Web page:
Warm welcome takes chill Out of the Cold

The Out of the Cold program provides a warm, nutritious meal as well as a place to stay. PHOTO: Phil Lameira / Beach Metro News

It began amid controversy, but the Out of the Cold program at St. Aidan’s Anglican Church has been running very successfully since 2007, feeding and sheltering homeless people who might otherwise be sleeping on the streets. With the support of numerous volunteers, and Dixon Hall, the long-running service agency, St. Aidan’s Out of the Cold program has grown from serving 12 people, to providing meals for almost 40 people, and overnight shelter and breakfast for 20.

Back in 2006 the 21 existing Out of the Cold program shelters had reached their capacity, and new sites were being sought. Dr. Michael Chambers, a Beach family physician and Chairman of the St. Aidan’s Outreach Committee, proposed that one be established at the church. Various residents in the area expressed their concerns over safety, especially where the hours of the program overlapped with the hours of the daycare that used church space. But in the end St. Aidan’s began serving dinners and providing shelters every Monday evening from November to March. Dr. Chambers is still  the director of the program, and stops in Monday evenings to greet both the volunteers and the guests.

“We treat our guests here as if they’re guests in our own home,” Chambers told me. “ And we get such great support from community businesses, and local volunteers.” Chambers said that the St. Aidan’s program is smaller, quieter, safer and more manageable than some of the larger shelters in the city, and this is why it runs so smoothly. “And we have such a huge space here at St. Aidan’s.”

Dr. Chambers is certainly correct about the space at St. Aidan’s. Guests of the Out of the Cold program arrive at the church at 4 p.m. when they sign in for whichever part of the program they wish to use. Some sign up for the entire night, while others may just sign up for the dinner. They are welcomed into a large room where they are offered tea, coffee, soup, snacks, bread and butter, and various juices. There are two rows of tables where the guests sit and eat, chat with each other and the volunteers, and even play a game of cards. I was impressed with the size of this space, but this was nothing.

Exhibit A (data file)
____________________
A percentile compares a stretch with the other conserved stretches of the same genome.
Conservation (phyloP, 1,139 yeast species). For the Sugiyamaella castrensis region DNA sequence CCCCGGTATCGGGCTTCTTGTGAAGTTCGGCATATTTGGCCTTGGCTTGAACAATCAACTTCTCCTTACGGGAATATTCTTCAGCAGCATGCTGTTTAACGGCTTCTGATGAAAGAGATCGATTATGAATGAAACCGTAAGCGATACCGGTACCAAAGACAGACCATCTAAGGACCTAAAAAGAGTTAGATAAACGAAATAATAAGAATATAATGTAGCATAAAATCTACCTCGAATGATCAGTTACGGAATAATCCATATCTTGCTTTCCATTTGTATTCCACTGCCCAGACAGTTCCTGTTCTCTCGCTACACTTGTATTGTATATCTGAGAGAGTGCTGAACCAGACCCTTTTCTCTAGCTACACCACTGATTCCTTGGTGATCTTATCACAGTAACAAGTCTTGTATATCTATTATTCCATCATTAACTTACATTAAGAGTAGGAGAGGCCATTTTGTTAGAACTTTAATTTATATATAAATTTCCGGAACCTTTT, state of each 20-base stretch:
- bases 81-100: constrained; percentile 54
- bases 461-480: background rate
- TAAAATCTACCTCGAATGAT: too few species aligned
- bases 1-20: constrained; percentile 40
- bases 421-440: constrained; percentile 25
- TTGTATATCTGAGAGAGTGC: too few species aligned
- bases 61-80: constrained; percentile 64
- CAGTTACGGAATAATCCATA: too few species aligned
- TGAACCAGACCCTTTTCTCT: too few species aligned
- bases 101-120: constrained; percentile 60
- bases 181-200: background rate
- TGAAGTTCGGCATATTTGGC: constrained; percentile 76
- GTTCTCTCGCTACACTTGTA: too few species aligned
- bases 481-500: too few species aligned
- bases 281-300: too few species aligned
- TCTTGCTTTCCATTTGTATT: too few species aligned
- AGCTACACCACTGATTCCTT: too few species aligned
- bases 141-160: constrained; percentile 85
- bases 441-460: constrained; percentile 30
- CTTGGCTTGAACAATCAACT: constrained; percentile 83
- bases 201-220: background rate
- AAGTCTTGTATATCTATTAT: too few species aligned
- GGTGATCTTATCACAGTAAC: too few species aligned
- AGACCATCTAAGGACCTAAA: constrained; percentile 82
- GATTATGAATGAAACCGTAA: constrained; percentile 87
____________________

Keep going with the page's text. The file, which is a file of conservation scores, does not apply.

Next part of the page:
At 6 p.m. they are invited upstairs to the parish hall, a huge space, where they are served the evening’s hot meal. It is here that the volunteers have gathered to prepare the meal in the church’s kitchens, and lay it out on  long buffet-style tables.
After dinner guests may take a shower, speak to a nurse, socialize with others, watch a video, and generally stay warm. When it’s time for lights out at 10, the guests make their way to yet another area – the expansive church gymnasium on the lower level where 20 sleeping mats are placed around the room, leaving plenty of space for privacy.

Beginning at 6:30 in the morning guests are treated to a light cold continental  breakfast with coffee, tea, and juice, or they can wait until 7 when they are served a hot breakfast buffet which may include pancakes, bacon and eggs, and toast. By 8 a.m. they are ready to leave.

I spoke to James, one of the guests this particular evening who told me that he has been a regular at St. Aidan’s every Monday for the past three years.

It has been reported that many homeless prefer sleeping on the streets rather than going to crowded shelters where they can be subjected to violence and property theft from others using the shelter.

James, left, and Garry, right, enjoy their meal and each other's company during the dinner provided at St. Aidan's Church Out of the Cold Program on Monday evening. PHOTO: Phil Lameira / Beach Metro News

“I really like this program,” James said. “There is a real difference between having just 20 people compared to the 50 or 60 at other sites. It’s much more relaxed and comfortable…They also have an excellent Christmas dinner.”

George, another guest, said, “The staff and volunteers at St. Aidan’s are doing a first class job. My hat’s off to them. We get treated very well here. The showers and sleeping facilities are excellent.”

Margaret Betts is an original Team Leader, and wife of Dr. Chambers. She told me that she is absolutely amazed at the level of support the St. Aidan’s Out of the Cold program gets from local businesses.

“Wholesome Foods provides all the fruit and vegetables,” she said. “Cobbs Bakery provides various breads, Starbuck’s and Tim Hortons supply the coffee and tea, Roger’s gives us videos for the evening, the Beach Solar Laundry does all our laundry for the towels we use for our showers. Amuse Restaurant has done several dinners for us. It’s just amazing.”

Betts explained that the St. Aidan’s Out of the Cold program has four teams of 20 volunteers per team, with several more volunteers on an auxiliary list should they be required. Each team is responsible for one dinner per month.

The evening BMN photographer Phil Lameira and I were there it was a group of volunteers from the Royal Bank at Queen and Lee who were hosting the evening’s meal. And it was a dinner fit for a king, with chicken, ham, lasagna, beef stew, rice, potatoes, salads and several vegetables. Branch Manager Jenn Downe explained that the meals are made at the homes of the volunteers from the branch, and then brought to the church. She also said that at St. Aidan’s they go out of their way to make sure that there is at least one protein dish with the meal.

“It’s a real special experience to get the team together for this,” Downe said. “We bring something to the community.” This is the third year that the Royal Bank has participated in the St. Aidan’s program.

Susan Snow, the Cook Co-ordinator for the Toronto Out of the Cold program said that any leftover food is gathered up and distributed to the lunch programs at St. John’s Norway and St. Nicholas Churches.